Regulation: Out with the old, in with the new

18th February 2011

That is the question investors and borrowers should ask themselves as the Treasury sets out the remit of the new consumer watchdog due to come into existence by the end of next year. The big news is that it could ban financial products that it deems to be too risky and tell you about firms it is worried about so you don't do business with them – but it has other powers too.

The FCA's powers are related here in Treasury-speak on Citywire.

But the website also helpfully lists what these new powers mean in practice –  

* 12-month product bans

* Cancelling contracts that breach its product rules

*Publishing more information on firms under investigation

* Banning misleading financial adverts

One of the big consumer advocates and magazine publisher Which? is certainly happy – in fact it declares itself delighted with the new reforms.

But some are more cynical. Lawyer Alasdair Sampson on trade website Money Marketing writes about the problems with product regulation here.

Yet journalists who stick up for consumers seem happy with the FCA if not necessarily the full system overall.

Daily Mail City Editor Alex Brummer , having in the past lambasted the old tri-partite system, is fearful of a new alphabet soup of regulators. (see end of article for those regulators in detail).

But he sees a lot of merit in the FCA's new powers.

He writes: "What looks more promising is the changed rulebook for the FCA, successor to the FSA. It would have new powers to ban misleading products, such as ‘cautious investment funds' which are anything but from coming to market.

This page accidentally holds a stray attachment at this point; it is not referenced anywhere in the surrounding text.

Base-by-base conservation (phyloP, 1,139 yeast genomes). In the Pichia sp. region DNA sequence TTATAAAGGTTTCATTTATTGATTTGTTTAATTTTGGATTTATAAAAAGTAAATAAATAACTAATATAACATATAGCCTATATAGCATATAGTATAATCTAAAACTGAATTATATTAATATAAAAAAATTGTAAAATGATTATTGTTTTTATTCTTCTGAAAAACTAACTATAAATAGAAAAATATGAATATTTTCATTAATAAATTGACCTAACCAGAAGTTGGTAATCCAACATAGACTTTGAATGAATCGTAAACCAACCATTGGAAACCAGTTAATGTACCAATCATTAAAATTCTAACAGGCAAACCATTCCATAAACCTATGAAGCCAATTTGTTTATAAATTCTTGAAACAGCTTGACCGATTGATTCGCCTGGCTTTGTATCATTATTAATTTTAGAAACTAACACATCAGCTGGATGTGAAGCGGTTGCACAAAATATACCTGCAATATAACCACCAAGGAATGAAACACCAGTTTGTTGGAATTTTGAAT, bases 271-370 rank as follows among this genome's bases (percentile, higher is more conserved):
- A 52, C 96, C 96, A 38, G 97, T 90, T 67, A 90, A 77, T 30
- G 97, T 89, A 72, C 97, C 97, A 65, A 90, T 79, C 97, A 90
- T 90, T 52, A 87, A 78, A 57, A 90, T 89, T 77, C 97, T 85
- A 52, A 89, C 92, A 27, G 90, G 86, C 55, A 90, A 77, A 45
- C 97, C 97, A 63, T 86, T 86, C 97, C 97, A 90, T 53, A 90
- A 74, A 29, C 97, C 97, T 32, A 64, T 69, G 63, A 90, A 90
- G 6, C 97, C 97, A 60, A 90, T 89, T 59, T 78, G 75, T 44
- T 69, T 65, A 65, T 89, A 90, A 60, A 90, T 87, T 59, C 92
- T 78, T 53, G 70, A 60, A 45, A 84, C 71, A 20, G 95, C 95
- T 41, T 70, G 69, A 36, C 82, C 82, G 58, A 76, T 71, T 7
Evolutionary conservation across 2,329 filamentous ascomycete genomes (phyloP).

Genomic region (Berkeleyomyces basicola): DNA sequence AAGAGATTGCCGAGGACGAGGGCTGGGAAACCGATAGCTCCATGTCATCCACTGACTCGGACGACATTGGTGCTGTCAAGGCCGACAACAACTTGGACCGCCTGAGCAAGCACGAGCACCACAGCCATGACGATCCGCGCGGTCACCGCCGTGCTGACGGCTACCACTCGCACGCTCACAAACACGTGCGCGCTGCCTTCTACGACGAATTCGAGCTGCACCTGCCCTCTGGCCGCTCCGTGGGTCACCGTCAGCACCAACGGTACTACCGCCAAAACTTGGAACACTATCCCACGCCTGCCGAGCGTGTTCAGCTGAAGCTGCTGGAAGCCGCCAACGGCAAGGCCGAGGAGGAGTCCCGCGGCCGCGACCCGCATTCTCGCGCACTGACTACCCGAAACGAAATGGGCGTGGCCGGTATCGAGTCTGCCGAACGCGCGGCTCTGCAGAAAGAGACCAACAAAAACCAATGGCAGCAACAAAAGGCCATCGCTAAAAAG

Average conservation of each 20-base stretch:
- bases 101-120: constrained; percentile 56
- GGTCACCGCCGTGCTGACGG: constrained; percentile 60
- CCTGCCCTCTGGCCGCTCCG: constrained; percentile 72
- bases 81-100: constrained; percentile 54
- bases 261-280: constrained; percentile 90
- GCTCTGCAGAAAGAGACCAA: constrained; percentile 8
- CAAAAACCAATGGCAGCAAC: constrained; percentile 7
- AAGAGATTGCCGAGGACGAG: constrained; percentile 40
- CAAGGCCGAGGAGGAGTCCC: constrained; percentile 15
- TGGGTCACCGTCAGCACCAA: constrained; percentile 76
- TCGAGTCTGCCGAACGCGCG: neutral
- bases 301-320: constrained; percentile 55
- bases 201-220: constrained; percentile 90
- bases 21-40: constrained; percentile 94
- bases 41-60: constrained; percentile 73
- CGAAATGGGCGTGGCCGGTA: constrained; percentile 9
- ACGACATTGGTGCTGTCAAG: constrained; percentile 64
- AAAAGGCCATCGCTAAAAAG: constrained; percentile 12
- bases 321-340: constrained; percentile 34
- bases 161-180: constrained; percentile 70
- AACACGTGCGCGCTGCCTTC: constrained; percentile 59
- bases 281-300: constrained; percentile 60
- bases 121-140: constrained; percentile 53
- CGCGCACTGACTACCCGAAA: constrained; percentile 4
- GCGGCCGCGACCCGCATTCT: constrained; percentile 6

As importantly, instead of keeping its enforcement actions secret, thereby exposing consumers to buy into products or place money in funds which may be dodgy, it will be able to announce probes at the moment that suspicion is aroused.

"Such action might have prevented people being sucked into Icelandic bank deposit accounts just as the balloon was about to blow up or taking duff advice from financial planners at Barclays."

The FCA will oversee two other bodies, the Financial Ombudsman Service, which deals with individual complaints, and the Financial Services Compensation Scheme which may pay you compensation if a financial firm goes bust.

Another body, the Prudential Regulatory Authority or PRA will take over other Financial Services Authority powers.

These will involve it working as part of the Bank of England to ensure that banks and other big firms in the UK are financially sound i.e. they have enough money to back up their business activities, while the Financial Policy Committee at the Bank of England, will guard against risk to the financial system overall and bring in outside expertise to advise it on this, in a system that echoe the Monetary Policy Committee on interest rates.

SEE ALSO: Regulation: new watchdogs promise greater consumer protection

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